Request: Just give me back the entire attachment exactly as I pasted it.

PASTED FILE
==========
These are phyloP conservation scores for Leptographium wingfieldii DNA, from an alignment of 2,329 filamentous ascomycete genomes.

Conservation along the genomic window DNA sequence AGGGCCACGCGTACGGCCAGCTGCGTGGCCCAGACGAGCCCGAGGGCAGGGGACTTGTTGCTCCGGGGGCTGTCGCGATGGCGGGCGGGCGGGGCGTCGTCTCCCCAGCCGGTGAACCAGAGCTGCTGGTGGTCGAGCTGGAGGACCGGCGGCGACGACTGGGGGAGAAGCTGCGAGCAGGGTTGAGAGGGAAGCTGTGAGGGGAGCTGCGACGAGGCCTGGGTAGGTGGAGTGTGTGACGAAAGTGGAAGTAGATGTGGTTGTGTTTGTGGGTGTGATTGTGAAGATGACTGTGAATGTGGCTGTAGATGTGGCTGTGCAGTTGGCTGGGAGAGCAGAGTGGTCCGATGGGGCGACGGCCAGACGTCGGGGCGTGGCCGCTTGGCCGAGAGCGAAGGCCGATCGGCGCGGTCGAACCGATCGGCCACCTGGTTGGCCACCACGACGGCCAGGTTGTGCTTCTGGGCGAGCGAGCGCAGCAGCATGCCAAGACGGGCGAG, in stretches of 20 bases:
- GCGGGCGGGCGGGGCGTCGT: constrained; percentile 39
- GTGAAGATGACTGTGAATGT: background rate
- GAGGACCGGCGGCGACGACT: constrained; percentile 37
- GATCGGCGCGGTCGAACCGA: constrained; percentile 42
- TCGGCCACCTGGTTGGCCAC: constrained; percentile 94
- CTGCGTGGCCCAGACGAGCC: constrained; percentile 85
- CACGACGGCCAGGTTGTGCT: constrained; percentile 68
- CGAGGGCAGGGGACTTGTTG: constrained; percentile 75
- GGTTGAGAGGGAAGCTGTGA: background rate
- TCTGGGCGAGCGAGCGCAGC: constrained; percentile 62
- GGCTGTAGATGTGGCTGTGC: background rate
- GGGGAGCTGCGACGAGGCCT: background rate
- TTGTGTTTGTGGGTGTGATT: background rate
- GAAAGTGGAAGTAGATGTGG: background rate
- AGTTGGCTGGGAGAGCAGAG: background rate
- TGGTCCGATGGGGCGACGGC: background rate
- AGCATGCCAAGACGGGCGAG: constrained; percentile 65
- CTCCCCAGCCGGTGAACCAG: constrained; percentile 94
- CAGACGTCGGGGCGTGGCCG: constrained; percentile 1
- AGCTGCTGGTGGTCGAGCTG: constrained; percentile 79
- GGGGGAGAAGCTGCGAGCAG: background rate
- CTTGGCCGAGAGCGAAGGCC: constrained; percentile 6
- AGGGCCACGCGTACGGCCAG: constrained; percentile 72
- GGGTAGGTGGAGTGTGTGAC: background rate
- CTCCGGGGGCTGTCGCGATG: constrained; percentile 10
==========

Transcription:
These are phyloP conservation scores for Leptographium wingfieldii DNA, from an alignment of 2,329 filamentous ascomycete genomes.

Conservation along the genomic window DNA sequence AGGGCCACGCGTACGGCCAGCTGCGTGGCCCAGACGAGCCCGAGGGCAGGGGACTTGTTGCTCCGGGGGCTGTCGCGATGGCGGGCGGGCGGGGCGTCGTCTCCCCAGCCGGTGAACCAGAGCTGCTGGTGGTCGAGCTGGAGGACCGGCGGCGACGACTGGGGGAGAAGCTGCGAGCAGGGTTGAGAGGGAAGCTGTGAGGGGAGCTGCGACGAGGCCTGGGTAGGTGGAGTGTGTGACGAAAGTGGAAGTAGATGTGGTTGTGTTTGTGGGTGTGATTGTGAAGATGACTGTGAATGTGGCTGTAGATGTGGCTGTGCAGTTGGCTGGGAGAGCAGAGTGGTCCGATGGGGCGACGGCCAGACGTCGGGGCGTGGCCGCTTGGCCGAGAGCGAAGGCCGATCGGCGCGGTCGAACCGATCGGCCACCTGGTTGGCCACCACGACGGCCAGGTTGTGCTTCTGGGCGAGCGAGCGCAGCAGCATGCCAAGACGGGCGAG, in stretches of 20 bases:
- GCGGGCGGGCGGGGCGTCGT: constrained; percentile 39
- GTGAAGATGACTGTGAATGT: background rate
- GAGGACCGGCGGCGACGACT: constrained; percentile 37
- GATCGGCGCGGTCGAACCGA: constrained; percentile 42
- TCGGCCACCTGGTTGGCCAC: constrained; percentile 94
- CTGCGTGGCCCAGACGAGCC: constrained; percentile 85
- CACGACGGCCAGGTTGTGCT: constrained; percentile 68
- CGAGGGCAGGGGACTTGTTG: constrained; percentile 75
- GGTTGAGAGGGAAGCTGTGA: background rate
- TCTGGGCGAGCGAGCGCAGC: constrained; percentile 62
- GGCTGTAGATGTGGCTGTGC: background rate
- GGGGAGCTGCGACGAGGCCT: background rate
- TTGTGTTTGTGGGTGTGATT: background rate
- GAAAGTGGAAGTAGATGTGG: background rate
- AGTTGGCTGGGAGAGCAGAG: background rate
- TGGTCCGATGGGGCGACGGC: background rate
- AGCATGCCAAGACGGGCGAG: constrained; percentile 65
- CTCCCCAGCCGGTGAACCAG: constrained; percentile 94
- CAGACGTCGGGGCGTGGCCG: constrained; percentile 1
- AGCTGCTGGTGGTCGAGCTG: constrained; percentile 79
- GGGGGAGAAGCTGCGAGCAG: background rate
- CTTGGCCGAGAGCGAAGGCC: constrained; percentile 6
- AGGGCCACGCGTACGGCCAG: constrained; percentile 72
- GGGTAGGTGGAGTGTGTGAC: background rate
- CTCCGGGGGCTGTCGCGATG: constrained; percentile 10